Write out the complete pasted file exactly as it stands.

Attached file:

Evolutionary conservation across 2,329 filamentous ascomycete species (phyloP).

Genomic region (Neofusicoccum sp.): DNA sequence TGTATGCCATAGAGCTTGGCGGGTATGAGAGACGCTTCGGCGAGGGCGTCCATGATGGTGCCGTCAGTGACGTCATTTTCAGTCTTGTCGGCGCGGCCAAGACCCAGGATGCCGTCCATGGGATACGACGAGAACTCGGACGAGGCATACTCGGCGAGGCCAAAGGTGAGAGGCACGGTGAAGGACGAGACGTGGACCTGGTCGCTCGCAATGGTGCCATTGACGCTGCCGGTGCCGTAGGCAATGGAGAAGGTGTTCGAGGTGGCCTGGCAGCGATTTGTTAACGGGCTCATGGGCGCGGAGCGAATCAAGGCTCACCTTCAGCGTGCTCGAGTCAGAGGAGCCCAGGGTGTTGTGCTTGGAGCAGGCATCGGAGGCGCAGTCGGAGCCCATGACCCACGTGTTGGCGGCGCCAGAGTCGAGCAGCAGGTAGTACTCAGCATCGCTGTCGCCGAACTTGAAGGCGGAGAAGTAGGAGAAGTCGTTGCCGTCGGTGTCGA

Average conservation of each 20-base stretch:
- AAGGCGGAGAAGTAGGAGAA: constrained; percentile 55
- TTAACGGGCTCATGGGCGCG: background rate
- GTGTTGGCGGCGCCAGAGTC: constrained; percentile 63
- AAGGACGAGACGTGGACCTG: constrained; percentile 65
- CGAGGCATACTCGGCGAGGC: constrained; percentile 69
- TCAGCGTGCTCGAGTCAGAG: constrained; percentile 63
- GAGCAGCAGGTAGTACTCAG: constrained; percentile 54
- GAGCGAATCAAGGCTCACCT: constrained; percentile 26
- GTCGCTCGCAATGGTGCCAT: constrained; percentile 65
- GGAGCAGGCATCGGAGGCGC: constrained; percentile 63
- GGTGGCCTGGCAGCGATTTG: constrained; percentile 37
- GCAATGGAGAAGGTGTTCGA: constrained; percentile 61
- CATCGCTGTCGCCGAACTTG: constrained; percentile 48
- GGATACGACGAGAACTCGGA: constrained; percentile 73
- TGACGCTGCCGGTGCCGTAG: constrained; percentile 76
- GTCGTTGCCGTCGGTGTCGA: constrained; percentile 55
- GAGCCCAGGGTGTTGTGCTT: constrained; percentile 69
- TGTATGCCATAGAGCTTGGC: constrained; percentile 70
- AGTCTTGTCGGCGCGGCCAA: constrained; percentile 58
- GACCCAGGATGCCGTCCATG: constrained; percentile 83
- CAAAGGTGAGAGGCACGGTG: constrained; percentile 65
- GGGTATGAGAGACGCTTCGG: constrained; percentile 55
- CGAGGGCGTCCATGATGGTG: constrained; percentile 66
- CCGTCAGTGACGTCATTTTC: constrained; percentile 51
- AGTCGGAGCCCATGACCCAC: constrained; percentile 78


Evolutionary conservation across 2,329 filamentous ascomycete species (phyloP).

Genomic region (Neofusicoccum sp.): DNA sequence TGTATGCCATAGAGCTTGGCGGGTATGAGAGACGCTTCGGCGAGGGCGTCCATGATGGTGCCGTCAGTGACGTCATTTTCAGTCTTGTCGGCGCGGCCAAGACCCAGGATGCCGTCCATGGGATACGACGAGAACTCGGACGAGGCATACTCGGCGAGGCCAAAGGTGAGAGGCACGGTGAAGGACGAGACGTGGACCTGGTCGCTCGCAATGGTGCCATTGACGCTGCCGGTGCCGTAGGCAATGGAGAAGGTGTTCGAGGTGGCCTGGCAGCGATTTGTTAACGGGCTCATGGGCGCGGAGCGAATCAAGGCTCACCTTCAGCGTGCTCGAGTCAGAGGAGCCCAGGGTGTTGTGCTTGGAGCAGGCATCGGAGGCGCAGTCGGAGCCCATGACCCACGTGTTGGCGGCGCCAGAGTCGAGCAGCAGGTAGTACTCAGCATCGCTGTCGCCGAACTTGAAGGCGGAGAAGTAGGAGAAGTCGTTGCCGTCGGTGTCGA

Average conservation of each 20-base stretch:
- AAGGCGGAGAAGTAGGAGAA: constrained; percentile 55
- TTAACGGGCTCATGGGCGCG: background rate
- GTGTTGGCGGCGCCAGAGTC: constrained; percentile 63
- AAGGACGAGACGTGGACCTG: constrained; percentile 65
- CGAGGCATACTCGGCGAGGC: constrained; percentile 69
- TCAGCGTGCTCGAGTCAGAG: constrained; percentile 63
- GAGCAGCAGGTAGTACTCAG: constrained; percentile 54
- GAGCGAATCAAGGCTCACCT: constrained; percentile 26
- GTCGCTCGCAATGGTGCCAT: constrained; percentile 65
- GGAGCAGGCATCGGAGGCGC: constrained; percentile 63
- GGTGGCCTGGCAGCGATTTG: constrained; percentile 37
- GCAATGGAGAAGGTGTTCGA: constrained; percentile 61
- CATCGCTGTCGCCGAACTTG: constrained; percentile 48
- GGATACGACGAGAACTCGGA: constrained; percentile 73
- TGACGCTGCCGGTGCCGTAG: constrained; percentile 76
- GTCGTTGCCGTCGGTGTCGA: constrained; percentile 55
- GAGCCCAGGGTGTTGTGCTT: constrained; percentile 69
- TGTATGCCATAGAGCTTGGC: constrained; percentile 70
- AGTCTTGTCGGCGCGGCCAA: constrained; percentile 58
- GACCCAGGATGCCGTCCATG: constrained; percentile 83
- CAAAGGTGAGAGGCACGGTG: constrained; percentile 65
- GGGTATGAGAGACGCTTCGG: constrained; percentile 55
- CGAGGGCGTCCATGATGGTG: constrained; percentile 66
- CCGTCAGTGACGTCATTTTC: constrained; percentile 51
- AGTCGGAGCCCATGACCCAC: constrained; percentile 78